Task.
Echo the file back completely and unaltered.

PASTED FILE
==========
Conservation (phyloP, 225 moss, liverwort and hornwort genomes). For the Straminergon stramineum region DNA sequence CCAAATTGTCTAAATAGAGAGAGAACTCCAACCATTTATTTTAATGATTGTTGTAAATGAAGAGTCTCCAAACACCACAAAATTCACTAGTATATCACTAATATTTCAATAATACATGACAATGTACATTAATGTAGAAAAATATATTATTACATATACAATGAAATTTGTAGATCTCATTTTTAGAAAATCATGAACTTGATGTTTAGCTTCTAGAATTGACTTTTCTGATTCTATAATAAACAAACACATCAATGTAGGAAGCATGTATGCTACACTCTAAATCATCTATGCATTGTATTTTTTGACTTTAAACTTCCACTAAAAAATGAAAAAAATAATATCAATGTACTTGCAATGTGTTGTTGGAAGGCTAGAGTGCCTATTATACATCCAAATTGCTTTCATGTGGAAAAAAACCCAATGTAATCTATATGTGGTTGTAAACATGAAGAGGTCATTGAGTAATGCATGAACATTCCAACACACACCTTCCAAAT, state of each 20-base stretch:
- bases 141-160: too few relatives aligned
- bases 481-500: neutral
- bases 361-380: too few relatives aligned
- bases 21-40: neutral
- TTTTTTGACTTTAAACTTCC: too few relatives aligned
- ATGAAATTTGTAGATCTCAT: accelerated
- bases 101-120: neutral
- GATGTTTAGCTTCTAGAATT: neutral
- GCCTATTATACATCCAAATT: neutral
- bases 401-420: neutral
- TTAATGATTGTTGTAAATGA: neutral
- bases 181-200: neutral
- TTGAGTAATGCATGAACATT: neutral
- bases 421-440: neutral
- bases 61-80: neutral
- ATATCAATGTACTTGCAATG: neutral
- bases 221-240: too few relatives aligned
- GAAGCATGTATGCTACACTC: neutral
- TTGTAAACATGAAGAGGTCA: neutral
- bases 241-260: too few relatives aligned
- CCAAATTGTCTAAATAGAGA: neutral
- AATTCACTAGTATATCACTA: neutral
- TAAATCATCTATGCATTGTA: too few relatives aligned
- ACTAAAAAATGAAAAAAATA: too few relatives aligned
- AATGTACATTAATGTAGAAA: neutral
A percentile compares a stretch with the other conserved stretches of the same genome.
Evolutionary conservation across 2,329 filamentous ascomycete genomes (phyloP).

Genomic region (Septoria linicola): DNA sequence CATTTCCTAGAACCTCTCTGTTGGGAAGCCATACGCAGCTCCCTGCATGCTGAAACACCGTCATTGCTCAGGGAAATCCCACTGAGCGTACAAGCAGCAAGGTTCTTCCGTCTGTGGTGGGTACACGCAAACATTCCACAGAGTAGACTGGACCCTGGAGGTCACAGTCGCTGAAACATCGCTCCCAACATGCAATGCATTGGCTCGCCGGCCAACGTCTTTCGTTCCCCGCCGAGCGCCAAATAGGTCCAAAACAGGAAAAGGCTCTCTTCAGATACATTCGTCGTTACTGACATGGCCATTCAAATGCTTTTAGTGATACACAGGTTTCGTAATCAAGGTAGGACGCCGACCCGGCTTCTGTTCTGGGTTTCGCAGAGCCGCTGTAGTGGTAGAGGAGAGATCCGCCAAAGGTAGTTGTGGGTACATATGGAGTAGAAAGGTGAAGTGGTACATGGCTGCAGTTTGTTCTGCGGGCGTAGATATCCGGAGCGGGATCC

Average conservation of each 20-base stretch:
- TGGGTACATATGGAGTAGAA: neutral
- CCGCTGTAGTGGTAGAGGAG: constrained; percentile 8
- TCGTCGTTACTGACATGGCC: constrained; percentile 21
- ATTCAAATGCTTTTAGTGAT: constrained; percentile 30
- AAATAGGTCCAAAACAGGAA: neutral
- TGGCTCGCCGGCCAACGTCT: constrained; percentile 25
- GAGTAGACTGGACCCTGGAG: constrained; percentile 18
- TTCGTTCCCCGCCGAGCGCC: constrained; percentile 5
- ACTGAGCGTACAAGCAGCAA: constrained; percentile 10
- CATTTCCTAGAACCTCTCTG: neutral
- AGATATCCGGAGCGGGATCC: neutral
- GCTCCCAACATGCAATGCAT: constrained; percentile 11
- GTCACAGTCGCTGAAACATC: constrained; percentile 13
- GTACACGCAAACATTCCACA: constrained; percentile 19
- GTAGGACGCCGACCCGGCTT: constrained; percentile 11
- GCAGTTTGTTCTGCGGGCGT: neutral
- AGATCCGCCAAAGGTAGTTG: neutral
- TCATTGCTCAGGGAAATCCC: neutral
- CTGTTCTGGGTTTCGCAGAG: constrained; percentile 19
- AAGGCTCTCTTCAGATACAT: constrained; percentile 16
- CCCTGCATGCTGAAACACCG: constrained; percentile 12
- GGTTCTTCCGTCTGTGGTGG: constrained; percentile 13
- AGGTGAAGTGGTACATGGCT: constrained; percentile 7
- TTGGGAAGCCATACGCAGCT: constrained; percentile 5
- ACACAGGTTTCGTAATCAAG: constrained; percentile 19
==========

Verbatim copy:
Conservation (phyloP, 225 moss, liverwort and hornwort genomes). For the Straminergon stramineum region DNA sequence CCAAATTGTCTAAATAGAGAGAGAACTCCAACCATTTATTTTAATGATTGTTGTAAATGAAGAGTCTCCAAACACCACAAAATTCACTAGTATATCACTAATATTTCAATAATACATGACAATGTACATTAATGTAGAAAAATATATTATTACATATACAATGAAATTTGTAGATCTCATTTTTAGAAAATCATGAACTTGATGTTTAGCTTCTAGAATTGACTTTTCTGATTCTATAATAAACAAACACATCAATGTAGGAAGCATGTATGCTACACTCTAAATCATCTATGCATTGTATTTTTTGACTTTAAACTTCCACTAAAAAATGAAAAAAATAATATCAATGTACTTGCAATGTGTTGTTGGAAGGCTAGAGTGCCTATTATACATCCAAATTGCTTTCATGTGGAAAAAAACCCAATGTAATCTATATGTGGTTGTAAACATGAAGAGGTCATTGAGTAATGCATGAACATTCCAACACACACCTTCCAAAT, state of each 20-base stretch:
- bases 141-160: too few relatives aligned
- bases 481-500: neutral
- bases 361-380: too few relatives aligned
- bases 21-40: neutral
- TTTTTTGACTTTAAACTTCC: too few relatives aligned
- ATGAAATTTGTAGATCTCAT: accelerated
- bases 101-120: neutral
- GATGTTTAGCTTCTAGAATT: neutral
- GCCTATTATACATCCAAATT: neutral
- bases 401-420: neutral
- TTAATGATTGTTGTAAATGA: neutral
- bases 181-200: neutral
- TTGAGTAATGCATGAACATT: neutral
- bases 421-440: neutral
- bases 61-80: neutral
- ATATCAATGTACTTGCAATG: neutral
- bases 221-240: too few relatives aligned
- GAAGCATGTATGCTACACTC: neutral
- TTGTAAACATGAAGAGGTCA: neutral
- bases 241-260: too few relatives aligned
- CCAAATTGTCTAAATAGAGA: neutral
- AATTCACTAGTATATCACTA: neutral
- TAAATCATCTATGCATTGTA: too few relatives aligned
- ACTAAAAAATGAAAAAAATA: too few relatives aligned
- AATGTACATTAATGTAGAAA: neutral
A percentile compares a stretch with the other conserved stretches of the same genome.
Evolutionary conservation across 2,329 filamentous ascomycete genomes (phyloP).

Genomic region (Septoria linicola): DNA sequence CATTTCCTAGAACCTCTCTGTTGGGAAGCCATACGCAGCTCCCTGCATGCTGAAACACCGTCATTGCTCAGGGAAATCCCACTGAGCGTACAAGCAGCAAGGTTCTTCCGTCTGTGGTGGGTACACGCAAACATTCCACAGAGTAGACTGGACCCTGGAGGTCACAGTCGCTGAAACATCGCTCCCAACATGCAATGCATTGGCTCGCCGGCCAACGTCTTTCGTTCCCCGCCGAGCGCCAAATAGGTCCAAAACAGGAAAAGGCTCTCTTCAGATACATTCGTCGTTACTGACATGGCCATTCAAATGCTTTTAGTGATACACAGGTTTCGTAATCAAGGTAGGACGCCGACCCGGCTTCTGTTCTGGGTTTCGCAGAGCCGCTGTAGTGGTAGAGGAGAGATCCGCCAAAGGTAGTTGTGGGTACATATGGAGTAGAAAGGTGAAGTGGTACATGGCTGCAGTTTGTTCTGCGGGCGTAGATATCCGGAGCGGGATCC

Average conservation of each 20-base stretch:
- TGGGTACATATGGAGTAGAA: neutral
- CCGCTGTAGTGGTAGAGGAG: constrained; percentile 8
- TCGTCGTTACTGACATGGCC: constrained; percentile 21
- ATTCAAATGCTTTTAGTGAT: constrained; percentile 30
- AAATAGGTCCAAAACAGGAA: neutral
- TGGCTCGCCGGCCAACGTCT: constrained; percentile 25
- GAGTAGACTGGACCCTGGAG: constrained; percentile 18
- TTCGTTCCCCGCCGAGCGCC: constrained; percentile 5
- ACTGAGCGTACAAGCAGCAA: constrained; percentile 10
- CATTTCCTAGAACCTCTCTG: neutral
- AGATATCCGGAGCGGGATCC: neutral
- GCTCCCAACATGCAATGCAT: constrained; percentile 11
- GTCACAGTCGCTGAAACATC: constrained; percentile 13
- GTACACGCAAACATTCCACA: constrained; percentile 19
- GTAGGACGCCGACCCGGCTT: constrained; percentile 11
- GCAGTTTGTTCTGCGGGCGT: neutral
- AGATCCGCCAAAGGTAGTTG: neutral
- TCATTGCTCAGGGAAATCCC: neutral
- CTGTTCTGGGTTTCGCAGAG: constrained; percentile 19
- AAGGCTCTCTTCAGATACAT: constrained; percentile 16
- CCCTGCATGCTGAAACACCG: constrained; percentile 12
- GGTTCTTCCGTCTGTGGTGG: constrained; percentile 13
- AGGTGAAGTGGTACATGGCT: constrained; percentile 7
- TTGGGAAGCCATACGCAGCT: constrained; percentile 5
- ACACAGGTTTCGTAATCAAG: constrained; percentile 19